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Tuesday, March 31, 2020

'Loser pays' standard from Idaho likely wouldn't make it in Illinois Supreme Court, litigation reformer says

By Karen Kidd | Feb 16, 2017

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SPRINGFIELD – A new "loser pays" standard set down by the Idaho Supreme Court last fall, and now challenged by a bill in that state's Legislature, likely would never fly in Illinois courts, a litigation reform advocate said during a recent interview.

"In Illinois, even if the governor were to sign 'loser pays' into law, the Illinois Supreme Court would most likely rule it unconstitutional," Illinois Lawsuit Abuse Watch (I-LAW) Executive Director Travis Akin said during a Record interview. "I think based on past rulings of the Illinois Supreme Court, there is little chance such a law would survive and, as a result, 'loser pays' has not really been a high priority for the civil justice reform community."

The concept of loser pays, in which the losing side of a civil case pays the attorney fees of the winning side, already exists, in a limited way, in Illinois law, Akin said. "Judges do have the discretion in certain cases to require the losing side to pay attorney fees," he said. "It can happen but most of the time it does not."

Things could be different in Idaho. In its 3-2 decision handed down Sept. 28, the Idaho Supreme Court ruled that in civil suits, the party that loses could be required to pay the winning side's attorney fees, “when justice so requires.”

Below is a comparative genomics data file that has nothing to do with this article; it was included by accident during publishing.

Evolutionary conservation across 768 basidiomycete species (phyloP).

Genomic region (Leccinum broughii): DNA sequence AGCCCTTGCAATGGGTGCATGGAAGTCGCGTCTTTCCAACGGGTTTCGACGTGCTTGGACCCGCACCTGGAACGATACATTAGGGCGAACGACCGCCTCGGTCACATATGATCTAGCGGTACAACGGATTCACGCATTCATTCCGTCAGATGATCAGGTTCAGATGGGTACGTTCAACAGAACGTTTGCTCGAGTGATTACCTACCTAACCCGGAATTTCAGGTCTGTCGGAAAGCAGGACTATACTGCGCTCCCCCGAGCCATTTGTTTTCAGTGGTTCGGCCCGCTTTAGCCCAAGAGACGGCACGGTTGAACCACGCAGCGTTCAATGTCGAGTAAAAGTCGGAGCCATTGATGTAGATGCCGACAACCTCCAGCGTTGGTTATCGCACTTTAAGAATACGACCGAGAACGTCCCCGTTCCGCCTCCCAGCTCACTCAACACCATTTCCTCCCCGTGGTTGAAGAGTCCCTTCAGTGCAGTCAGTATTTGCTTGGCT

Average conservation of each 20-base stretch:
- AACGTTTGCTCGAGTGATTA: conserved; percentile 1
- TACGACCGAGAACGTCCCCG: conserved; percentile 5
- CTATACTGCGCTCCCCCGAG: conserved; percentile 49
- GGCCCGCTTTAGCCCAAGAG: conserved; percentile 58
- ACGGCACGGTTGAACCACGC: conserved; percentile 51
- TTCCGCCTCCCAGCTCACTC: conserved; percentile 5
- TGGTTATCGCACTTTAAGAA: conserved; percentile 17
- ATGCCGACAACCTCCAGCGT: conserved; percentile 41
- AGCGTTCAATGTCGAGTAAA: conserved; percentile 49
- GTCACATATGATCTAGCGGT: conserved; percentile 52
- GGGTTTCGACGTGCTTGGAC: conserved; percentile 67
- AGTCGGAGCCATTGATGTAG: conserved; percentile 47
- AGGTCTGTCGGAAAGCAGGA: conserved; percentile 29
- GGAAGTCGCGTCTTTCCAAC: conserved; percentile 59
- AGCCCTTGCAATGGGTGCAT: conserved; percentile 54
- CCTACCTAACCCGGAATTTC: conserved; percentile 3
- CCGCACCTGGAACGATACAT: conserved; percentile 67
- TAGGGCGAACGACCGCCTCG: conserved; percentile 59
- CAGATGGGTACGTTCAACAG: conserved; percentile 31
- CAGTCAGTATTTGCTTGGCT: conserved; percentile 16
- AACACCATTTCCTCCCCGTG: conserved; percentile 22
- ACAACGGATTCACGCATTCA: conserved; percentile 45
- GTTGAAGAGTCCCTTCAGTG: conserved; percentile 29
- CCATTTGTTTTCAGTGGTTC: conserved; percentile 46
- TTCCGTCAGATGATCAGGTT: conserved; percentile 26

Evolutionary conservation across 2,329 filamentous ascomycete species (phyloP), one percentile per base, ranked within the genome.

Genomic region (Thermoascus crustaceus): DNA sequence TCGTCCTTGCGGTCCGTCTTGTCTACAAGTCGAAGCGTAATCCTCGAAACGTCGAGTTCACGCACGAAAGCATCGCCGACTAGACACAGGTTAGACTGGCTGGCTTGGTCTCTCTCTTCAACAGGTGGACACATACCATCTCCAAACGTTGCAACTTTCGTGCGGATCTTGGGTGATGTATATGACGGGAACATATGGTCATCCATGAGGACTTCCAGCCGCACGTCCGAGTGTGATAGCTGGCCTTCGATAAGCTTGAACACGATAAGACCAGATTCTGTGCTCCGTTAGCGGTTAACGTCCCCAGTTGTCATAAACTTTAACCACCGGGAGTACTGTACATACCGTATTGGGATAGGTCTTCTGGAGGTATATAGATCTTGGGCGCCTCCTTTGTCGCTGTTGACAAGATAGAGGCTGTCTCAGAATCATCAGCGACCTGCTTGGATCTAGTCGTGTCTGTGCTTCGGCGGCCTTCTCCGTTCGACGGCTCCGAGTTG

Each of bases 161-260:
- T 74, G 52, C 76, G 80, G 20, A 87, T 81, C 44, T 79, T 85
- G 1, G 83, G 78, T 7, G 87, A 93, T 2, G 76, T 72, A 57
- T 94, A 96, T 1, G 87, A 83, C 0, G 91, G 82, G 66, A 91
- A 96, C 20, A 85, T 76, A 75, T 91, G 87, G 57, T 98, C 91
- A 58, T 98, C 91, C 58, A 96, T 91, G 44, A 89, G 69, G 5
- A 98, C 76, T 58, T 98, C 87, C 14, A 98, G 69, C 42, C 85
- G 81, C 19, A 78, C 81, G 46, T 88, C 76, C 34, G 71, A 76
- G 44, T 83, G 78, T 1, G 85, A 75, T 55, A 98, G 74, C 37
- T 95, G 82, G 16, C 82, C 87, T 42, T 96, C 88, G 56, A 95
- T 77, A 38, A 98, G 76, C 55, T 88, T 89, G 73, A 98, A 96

Figuring out when justice would require the loser to pay, without any standards or judicial guidance, will be an impediment to the same justice, Idaho Supreme Court Justice Roger Burdick said in his dissent in the case.

“I believe that the majority’s analysis will further inhibit access to justice and tilt the table even further toward moneyed interests in our courts,” Burdick wrote.

Justice Burdick's warning caught the ears of some lawmakers in the Idaho Legislature. Earlier this month, chairmen of the Idaho House and Senate judiciary committees co-sponsored legislation to derail the new loser pays system.

"This bill simply restores that rule we’ve had for the last 30 years," House Judiciary Chairman Lynn Luker (R-Boise) was quoted as saying in an Associated Press story.

"Loser pays" isn't even on the radar in Illinois, Akin said."The focus has been more on realistically attainable reforms such as venue reform."

I-LAW strongly supports limiting where civil lawsuits can be filed to where the incident occurred or where the plaintiff lives, Akin said.

"We also want to see the standards improved when it comes to who can testify in court as an expert witness," he said. "These are the reforms I-LAW is focused on." 

Getting loser pays to advance in Illinois would require different leadership in the currently Democrat-controlled state House and the Senate, Akin said.

"The current leadership is adamantly opposed to even the most basic reforms," he said. "There is no chance that something like 'loser pays' would ever have a chance of passing the House or the Senate if we can’t even get venue reform passed."

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Illinois Supreme CourtIdaho Supreme CourtIllinois Lawsuit Abuse Watch